- Associated Press - Friday, February 13, 2015

SPRINGFIELD, Ill. (AP) - In a story Feb. 13 about legislation that would ban the use of red light cameras in Illinois, The Associated Press erroneously reported that former Redflex CEO Karen Finley pleaded guilty to corruption charges. She pleaded not guilty to those charges. A former consultant for Redflex, Martin O’Malley, pleaded guilty in December to one count of conspiracy to bribe a public official.

A corrected version of the story is below:

Illinois bills seek to ban red light cameras drivers hate

Illinois lawmakers propose banning use of the red light cameras that cities like, drivers hate

NICK SWEDBERG

Associated Press

SPRINGFIELD, Ill. (AP) - The fight over red-light cameras has landed in the Illinois Legislature, where lawmakers who say the recording devices are “dishonest” and fail to make driving safer are pushing to ban them in communities across the state.

Touted by towns as a way to make intersections safer, the cameras are reviled by drivers, who say they have difficulty challenging tickets. Others, including opponents in the Statehouse, say the cameras are nothing more than easy money-makers for communities that don’t improve safety and - in some cases - can cause more crashes.

“It’s a revenue grab by local governments,” said state Rep. David McSweeney, a Republican from Cary who wants the cameras banned statewide.

Seven states prohibit the use of red light cameras, according to the National Conference of State Legislatures. A Missouri lawmaker proposed a statewide ban there last month.

Another measure, introduced by State Rep. La Shawn Ford, a Chicago Democrat, would halt the city’s red light camera system until officials submit a report to the General Assembly detailing how they plan to address problems, including shortened yellow light times, unannounced changes to enforcement patterns and thousands of tickets issued under questionable circumstances.

Chicago’s system, which brings in more than $500 million a year, also triggered a bribery scandal involving the previous owner, Redflex Traffic Systems Inc., whose former CEO, Karen Finley, pleaded not guilty to corruption charges in 2014. She is accused of funneling hundreds of thousands of dollars in cash to a retired Chicago official in exchange for help securing a $124 million contract. Martin O’Malley, a former consultant for Redflex, pleaded guilty in December to one count of conspiracy to bribe a public official.

But there also are questions about how effective the cameras are. A study commissioned by the Chicago Tribune in 2014 found the cameras did not reduce injury-related crashes overall. One part of the study found a 22 percent increase in rear-end crashes with injuries.

Some officials, though, say the cameras work.

Aurora Police Chief Greg Thomas said the cameras in his city have been “fairly successful” at lowering the number of crashes at intersections since they were first installed in 2009. City officials chose intersections for the cameras that were deemed difficult to monitor using traditional police methods.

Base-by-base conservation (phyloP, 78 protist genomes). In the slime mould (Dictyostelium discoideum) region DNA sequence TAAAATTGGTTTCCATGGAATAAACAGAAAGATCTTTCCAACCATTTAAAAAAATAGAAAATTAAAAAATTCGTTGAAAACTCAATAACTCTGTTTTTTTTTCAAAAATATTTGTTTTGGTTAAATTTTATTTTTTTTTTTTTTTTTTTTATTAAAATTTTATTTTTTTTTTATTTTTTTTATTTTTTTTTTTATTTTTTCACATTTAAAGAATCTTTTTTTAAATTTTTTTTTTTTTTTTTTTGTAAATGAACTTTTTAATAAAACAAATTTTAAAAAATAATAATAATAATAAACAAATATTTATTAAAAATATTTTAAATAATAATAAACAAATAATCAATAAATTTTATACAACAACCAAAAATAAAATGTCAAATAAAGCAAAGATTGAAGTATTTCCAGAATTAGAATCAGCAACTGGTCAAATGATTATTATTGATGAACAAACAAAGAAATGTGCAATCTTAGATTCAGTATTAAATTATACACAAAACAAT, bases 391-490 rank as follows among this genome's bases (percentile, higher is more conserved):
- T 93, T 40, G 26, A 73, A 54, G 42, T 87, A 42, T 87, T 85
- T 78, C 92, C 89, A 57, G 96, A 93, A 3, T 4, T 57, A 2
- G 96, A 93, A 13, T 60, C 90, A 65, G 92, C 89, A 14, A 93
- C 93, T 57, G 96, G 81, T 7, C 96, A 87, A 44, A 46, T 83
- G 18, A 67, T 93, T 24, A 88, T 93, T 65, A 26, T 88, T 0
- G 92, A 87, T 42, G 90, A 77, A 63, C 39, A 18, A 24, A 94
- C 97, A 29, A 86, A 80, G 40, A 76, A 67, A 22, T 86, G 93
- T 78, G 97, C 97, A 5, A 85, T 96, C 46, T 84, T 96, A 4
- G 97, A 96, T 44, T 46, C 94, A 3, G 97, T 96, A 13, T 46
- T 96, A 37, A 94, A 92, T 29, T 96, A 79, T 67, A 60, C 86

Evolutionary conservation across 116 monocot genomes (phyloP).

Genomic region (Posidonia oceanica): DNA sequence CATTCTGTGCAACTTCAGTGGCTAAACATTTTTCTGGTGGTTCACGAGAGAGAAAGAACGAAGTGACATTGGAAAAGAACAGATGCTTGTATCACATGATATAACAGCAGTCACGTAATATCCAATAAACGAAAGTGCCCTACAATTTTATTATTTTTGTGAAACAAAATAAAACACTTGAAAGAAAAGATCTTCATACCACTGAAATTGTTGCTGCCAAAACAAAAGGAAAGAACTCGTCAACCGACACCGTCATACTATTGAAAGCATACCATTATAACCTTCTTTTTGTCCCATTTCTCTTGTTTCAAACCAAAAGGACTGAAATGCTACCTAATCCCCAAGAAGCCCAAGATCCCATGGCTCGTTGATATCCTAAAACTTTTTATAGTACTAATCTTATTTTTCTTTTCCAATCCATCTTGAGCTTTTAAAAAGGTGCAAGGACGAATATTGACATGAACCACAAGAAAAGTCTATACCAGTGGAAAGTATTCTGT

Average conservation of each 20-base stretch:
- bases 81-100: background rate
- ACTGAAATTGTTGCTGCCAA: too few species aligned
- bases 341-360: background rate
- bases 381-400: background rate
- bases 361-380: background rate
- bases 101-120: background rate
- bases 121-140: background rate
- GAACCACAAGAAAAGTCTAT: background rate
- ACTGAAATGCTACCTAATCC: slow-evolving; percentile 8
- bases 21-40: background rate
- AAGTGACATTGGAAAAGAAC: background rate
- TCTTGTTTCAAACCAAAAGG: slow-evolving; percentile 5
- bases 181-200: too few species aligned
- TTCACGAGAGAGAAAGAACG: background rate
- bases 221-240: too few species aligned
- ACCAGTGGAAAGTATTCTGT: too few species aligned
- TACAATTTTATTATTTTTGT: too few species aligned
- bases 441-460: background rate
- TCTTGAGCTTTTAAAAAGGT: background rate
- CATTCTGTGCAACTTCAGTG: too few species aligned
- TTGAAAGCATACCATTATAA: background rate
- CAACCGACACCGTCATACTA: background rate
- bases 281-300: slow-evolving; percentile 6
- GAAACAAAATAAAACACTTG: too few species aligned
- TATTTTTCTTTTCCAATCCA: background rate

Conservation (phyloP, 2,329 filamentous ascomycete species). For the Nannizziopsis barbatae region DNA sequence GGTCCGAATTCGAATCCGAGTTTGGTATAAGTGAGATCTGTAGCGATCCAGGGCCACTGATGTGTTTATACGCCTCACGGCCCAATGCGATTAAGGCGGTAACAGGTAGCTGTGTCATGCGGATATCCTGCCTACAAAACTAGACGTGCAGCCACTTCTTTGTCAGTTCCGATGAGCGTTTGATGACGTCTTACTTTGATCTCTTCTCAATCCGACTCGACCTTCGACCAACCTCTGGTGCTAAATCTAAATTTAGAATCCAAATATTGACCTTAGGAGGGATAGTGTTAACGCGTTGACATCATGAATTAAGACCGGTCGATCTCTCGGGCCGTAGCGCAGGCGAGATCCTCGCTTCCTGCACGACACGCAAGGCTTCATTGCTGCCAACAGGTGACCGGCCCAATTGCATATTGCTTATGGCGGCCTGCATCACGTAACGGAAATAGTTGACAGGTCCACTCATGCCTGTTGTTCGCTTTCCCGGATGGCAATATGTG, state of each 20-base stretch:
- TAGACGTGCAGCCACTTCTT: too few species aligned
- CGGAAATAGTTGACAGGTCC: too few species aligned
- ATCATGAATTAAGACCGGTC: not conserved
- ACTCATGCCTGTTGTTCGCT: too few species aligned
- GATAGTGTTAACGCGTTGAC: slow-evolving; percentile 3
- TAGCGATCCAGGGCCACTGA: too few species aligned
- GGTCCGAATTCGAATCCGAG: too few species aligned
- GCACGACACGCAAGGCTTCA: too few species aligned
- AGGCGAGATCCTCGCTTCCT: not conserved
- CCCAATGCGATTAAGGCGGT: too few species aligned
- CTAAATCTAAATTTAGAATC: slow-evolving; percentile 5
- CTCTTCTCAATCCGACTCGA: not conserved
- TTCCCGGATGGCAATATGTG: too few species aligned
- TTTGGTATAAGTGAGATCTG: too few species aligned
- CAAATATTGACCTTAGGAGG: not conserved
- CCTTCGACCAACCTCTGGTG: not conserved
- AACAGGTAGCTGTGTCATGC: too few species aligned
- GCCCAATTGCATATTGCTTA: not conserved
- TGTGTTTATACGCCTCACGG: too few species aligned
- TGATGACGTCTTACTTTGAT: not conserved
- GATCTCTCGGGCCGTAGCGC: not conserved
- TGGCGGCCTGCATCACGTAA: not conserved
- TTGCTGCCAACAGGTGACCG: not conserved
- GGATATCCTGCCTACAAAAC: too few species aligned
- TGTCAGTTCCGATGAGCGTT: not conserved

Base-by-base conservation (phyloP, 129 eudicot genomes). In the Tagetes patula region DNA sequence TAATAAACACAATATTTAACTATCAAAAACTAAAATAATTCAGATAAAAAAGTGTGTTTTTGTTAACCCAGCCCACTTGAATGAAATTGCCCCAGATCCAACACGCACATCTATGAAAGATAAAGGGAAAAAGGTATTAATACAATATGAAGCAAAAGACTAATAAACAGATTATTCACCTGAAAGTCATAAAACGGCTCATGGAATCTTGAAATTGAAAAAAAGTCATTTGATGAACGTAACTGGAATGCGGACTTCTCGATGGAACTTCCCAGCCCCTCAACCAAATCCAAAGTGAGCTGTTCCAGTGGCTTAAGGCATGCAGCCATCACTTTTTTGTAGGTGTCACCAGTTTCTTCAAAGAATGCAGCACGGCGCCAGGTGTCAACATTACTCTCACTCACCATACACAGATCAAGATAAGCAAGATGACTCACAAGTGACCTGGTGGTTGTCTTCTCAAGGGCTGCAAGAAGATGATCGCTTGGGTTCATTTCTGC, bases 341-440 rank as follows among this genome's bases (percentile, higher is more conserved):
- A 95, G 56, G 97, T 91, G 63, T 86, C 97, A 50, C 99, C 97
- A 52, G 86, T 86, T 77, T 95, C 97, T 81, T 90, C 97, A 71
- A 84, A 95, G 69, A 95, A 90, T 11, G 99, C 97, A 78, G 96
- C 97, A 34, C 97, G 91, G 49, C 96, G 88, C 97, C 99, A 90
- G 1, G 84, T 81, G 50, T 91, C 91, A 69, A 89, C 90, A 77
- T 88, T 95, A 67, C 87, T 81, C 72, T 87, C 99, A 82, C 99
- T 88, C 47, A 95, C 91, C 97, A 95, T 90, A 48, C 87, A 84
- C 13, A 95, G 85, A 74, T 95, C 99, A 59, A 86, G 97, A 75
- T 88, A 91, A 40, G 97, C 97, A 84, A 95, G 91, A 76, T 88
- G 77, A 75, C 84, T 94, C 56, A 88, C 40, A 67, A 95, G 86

Ford said drivers who break the law should have to pay fines and fees.

“But that’s not the question in Chicago,” Ford said. “The question is whether or not the system is fair” because it lacks “real due process” that would allow drivers a chance to challenge tickets.

He said drivers who wish to challenge a ticket need to request a hearing during normal business owners, often having to take time away from work. He wants a report on Chicago’s system to spell out fixes to the problems.

Brandon Backs received a red light ticket in 2011 while driving home from St. Louis. He was ticketed by mistake after rolling to stop just past the line.

The 25-year-old from Springfield said he’s not the biggest fan of the cameras, but thinks they serve a purpose if municipalities can work out the issues.

“If they can perfect the cameras, or update them so they’re more consistent, I’m all for it,” Backs said.

Communities outside Chicago haven’t struggled with their cameras, making a statewide ban unnecessary, Ford said.

And many of them have raked in a lot of money.

A sample of suburbs that use the cameras reported revenues ranging from $250,000 to nearly $1.5 million a year.

The Will County city of Plainfield collected about $250,000 in fines from the two cameras there. In suburban Cook County, cameras in Des Plaines drew about $500,000 in both 2013 and 2014, while the Village of Melrose Park reported collecting more than $1.32 million in 2012 and $1.47 million in 2013.

In Aurora, in Chicago’s western suburbs, Thomas says the city’s five cameras generate nearly $1 million a year from fines. Even so, red-light ticket revenue amounts to far less than 1 percent of the total city budget, Thomas said, adding that losing the cameras to a potential statewide ban won’t make a big dent.

“I don’t think we’re going to close the doors or go bankrupt because of red light cameras, but it is a loss of revenue,” he said.

___

The bills are HB173 and HB487.


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